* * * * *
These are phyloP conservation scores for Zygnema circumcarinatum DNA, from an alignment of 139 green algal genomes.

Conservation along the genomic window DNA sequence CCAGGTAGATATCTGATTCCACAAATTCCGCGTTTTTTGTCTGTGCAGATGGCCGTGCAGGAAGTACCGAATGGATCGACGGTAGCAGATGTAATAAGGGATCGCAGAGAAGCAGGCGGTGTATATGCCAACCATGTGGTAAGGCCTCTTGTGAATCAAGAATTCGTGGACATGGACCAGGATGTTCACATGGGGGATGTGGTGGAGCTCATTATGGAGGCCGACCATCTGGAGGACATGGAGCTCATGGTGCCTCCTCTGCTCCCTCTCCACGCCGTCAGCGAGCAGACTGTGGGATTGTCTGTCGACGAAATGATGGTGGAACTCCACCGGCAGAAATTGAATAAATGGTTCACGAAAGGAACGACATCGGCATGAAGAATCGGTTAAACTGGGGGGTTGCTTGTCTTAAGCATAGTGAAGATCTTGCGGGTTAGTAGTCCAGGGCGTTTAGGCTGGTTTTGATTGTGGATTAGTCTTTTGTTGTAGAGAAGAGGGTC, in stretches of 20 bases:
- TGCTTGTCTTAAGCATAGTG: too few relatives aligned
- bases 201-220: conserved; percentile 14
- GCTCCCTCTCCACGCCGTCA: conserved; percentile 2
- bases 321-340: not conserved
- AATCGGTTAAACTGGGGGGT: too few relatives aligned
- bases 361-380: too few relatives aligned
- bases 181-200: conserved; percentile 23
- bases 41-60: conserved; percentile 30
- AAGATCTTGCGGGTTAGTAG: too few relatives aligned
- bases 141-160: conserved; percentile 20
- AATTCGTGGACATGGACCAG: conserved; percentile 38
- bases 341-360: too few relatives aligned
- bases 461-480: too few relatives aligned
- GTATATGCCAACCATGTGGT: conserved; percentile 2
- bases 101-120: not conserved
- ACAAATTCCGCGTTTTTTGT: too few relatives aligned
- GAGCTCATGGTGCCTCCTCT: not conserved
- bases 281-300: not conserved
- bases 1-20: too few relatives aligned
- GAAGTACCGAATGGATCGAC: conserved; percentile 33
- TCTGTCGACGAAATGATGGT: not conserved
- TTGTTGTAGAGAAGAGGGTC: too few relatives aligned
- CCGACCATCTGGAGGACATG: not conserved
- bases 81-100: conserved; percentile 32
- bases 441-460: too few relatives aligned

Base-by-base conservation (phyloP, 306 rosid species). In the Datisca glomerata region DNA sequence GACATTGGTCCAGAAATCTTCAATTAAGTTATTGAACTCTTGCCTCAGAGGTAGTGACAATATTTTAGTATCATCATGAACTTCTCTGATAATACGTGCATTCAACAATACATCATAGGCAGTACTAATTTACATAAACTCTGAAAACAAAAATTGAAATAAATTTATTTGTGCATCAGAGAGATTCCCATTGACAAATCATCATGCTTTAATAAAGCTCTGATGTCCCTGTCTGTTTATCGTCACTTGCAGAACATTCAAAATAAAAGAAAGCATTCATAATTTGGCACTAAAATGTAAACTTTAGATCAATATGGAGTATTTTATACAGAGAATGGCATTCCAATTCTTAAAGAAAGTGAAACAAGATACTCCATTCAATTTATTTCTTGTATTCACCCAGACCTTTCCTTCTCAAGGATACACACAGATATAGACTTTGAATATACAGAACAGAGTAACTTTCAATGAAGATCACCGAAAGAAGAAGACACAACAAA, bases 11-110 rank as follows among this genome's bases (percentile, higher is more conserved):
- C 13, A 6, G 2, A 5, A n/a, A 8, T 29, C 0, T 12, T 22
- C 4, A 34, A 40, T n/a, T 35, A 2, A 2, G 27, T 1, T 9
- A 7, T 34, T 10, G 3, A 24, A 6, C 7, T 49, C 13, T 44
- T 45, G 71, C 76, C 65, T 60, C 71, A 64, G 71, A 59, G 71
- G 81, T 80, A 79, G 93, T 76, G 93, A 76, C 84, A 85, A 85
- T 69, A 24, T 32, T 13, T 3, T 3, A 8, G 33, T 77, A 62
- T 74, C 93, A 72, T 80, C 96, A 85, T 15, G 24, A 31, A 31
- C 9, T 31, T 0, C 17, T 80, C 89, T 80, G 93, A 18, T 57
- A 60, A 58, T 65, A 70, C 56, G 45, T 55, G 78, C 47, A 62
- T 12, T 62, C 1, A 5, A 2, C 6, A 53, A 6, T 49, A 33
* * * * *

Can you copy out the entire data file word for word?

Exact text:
These are phyloP conservation scores for Zygnema circumcarinatum DNA, from an alignment of 139 green algal genomes.

Conservation along the genomic window DNA sequence CCAGGTAGATATCTGATTCCACAAATTCCGCGTTTTTTGTCTGTGCAGATGGCCGTGCAGGAAGTACCGAATGGATCGACGGTAGCAGATGTAATAAGGGATCGCAGAGAAGCAGGCGGTGTATATGCCAACCATGTGGTAAGGCCTCTTGTGAATCAAGAATTCGTGGACATGGACCAGGATGTTCACATGGGGGATGTGGTGGAGCTCATTATGGAGGCCGACCATCTGGAGGACATGGAGCTCATGGTGCCTCCTCTGCTCCCTCTCCACGCCGTCAGCGAGCAGACTGTGGGATTGTCTGTCGACGAAATGATGGTGGAACTCCACCGGCAGAAATTGAATAAATGGTTCACGAAAGGAACGACATCGGCATGAAGAATCGGTTAAACTGGGGGGTTGCTTGTCTTAAGCATAGTGAAGATCTTGCGGGTTAGTAGTCCAGGGCGTTTAGGCTGGTTTTGATTGTGGATTAGTCTTTTGTTGTAGAGAAGAGGGTC, in stretches of 20 bases:
- TGCTTGTCTTAAGCATAGTG: too few relatives aligned
- bases 201-220: conserved; percentile 14
- GCTCCCTCTCCACGCCGTCA: conserved; percentile 2
- bases 321-340: not conserved
- AATCGGTTAAACTGGGGGGT: too few relatives aligned
- bases 361-380: too few relatives aligned
- bases 181-200: conserved; percentile 23
- bases 41-60: conserved; percentile 30
- AAGATCTTGCGGGTTAGTAG: too few relatives aligned
- bases 141-160: conserved; percentile 20
- AATTCGTGGACATGGACCAG: conserved; percentile 38
- bases 341-360: too few relatives aligned
- bases 461-480: too few relatives aligned
- GTATATGCCAACCATGTGGT: conserved; percentile 2
- bases 101-120: not conserved
- ACAAATTCCGCGTTTTTTGT: too few relatives aligned
- GAGCTCATGGTGCCTCCTCT: not conserved
- bases 281-300: not conserved
- bases 1-20: too few relatives aligned
- GAAGTACCGAATGGATCGAC: conserved; percentile 33
- TCTGTCGACGAAATGATGGT: not conserved
- TTGTTGTAGAGAAGAGGGTC: too few relatives aligned
- CCGACCATCTGGAGGACATG: not conserved
- bases 81-100: conserved; percentile 32
- bases 441-460: too few relatives aligned

Base-by-base conservation (phyloP, 306 rosid species). In the Datisca glomerata region DNA sequence GACATTGGTCCAGAAATCTTCAATTAAGTTATTGAACTCTTGCCTCAGAGGTAGTGACAATATTTTAGTATCATCATGAACTTCTCTGATAATACGTGCATTCAACAATACATCATAGGCAGTACTAATTTACATAAACTCTGAAAACAAAAATTGAAATAAATTTATTTGTGCATCAGAGAGATTCCCATTGACAAATCATCATGCTTTAATAAAGCTCTGATGTCCCTGTCTGTTTATCGTCACTTGCAGAACATTCAAAATAAAAGAAAGCATTCATAATTTGGCACTAAAATGTAAACTTTAGATCAATATGGAGTATTTTATACAGAGAATGGCATTCCAATTCTTAAAGAAAGTGAAACAAGATACTCCATTCAATTTATTTCTTGTATTCACCCAGACCTTTCCTTCTCAAGGATACACACAGATATAGACTTTGAATATACAGAACAGAGTAACTTTCAATGAAGATCACCGAAAGAAGAAGACACAACAAA, bases 11-110 rank as follows among this genome's bases (percentile, higher is more conserved):
- C 13, A 6, G 2, A 5, A n/a, A 8, T 29, C 0, T 12, T 22
- C 4, A 34, A 40, T n/a, T 35, A 2, A 2, G 27, T 1, T 9
- A 7, T 34, T 10, G 3, A 24, A 6, C 7, T 49, C 13, T 44
- T 45, G 71, C 76, C 65, T 60, C 71, A 64, G 71, A 59, G 71
- G 81, T 80, A 79, G 93, T 76, G 93, A 76, C 84, A 85, A 85
- T 69, A 24, T 32, T 13, T 3, T 3, A 8, G 33, T 77, A 62
- T 74, C 93, A 72, T 80, C 96, A 85, T 15, G 24, A 31, A 31
- C 9, T 31, T 0, C 17, T 80, C 89, T 80, G 93, A 18, T 57
- A 60, A 58, T 65, A 70, C 56, G 45, T 55, G 78, C 47, A 62
- T 12, T 62, C 1, A 5, A 2, C 6, A 53, A 6, T 49, A 33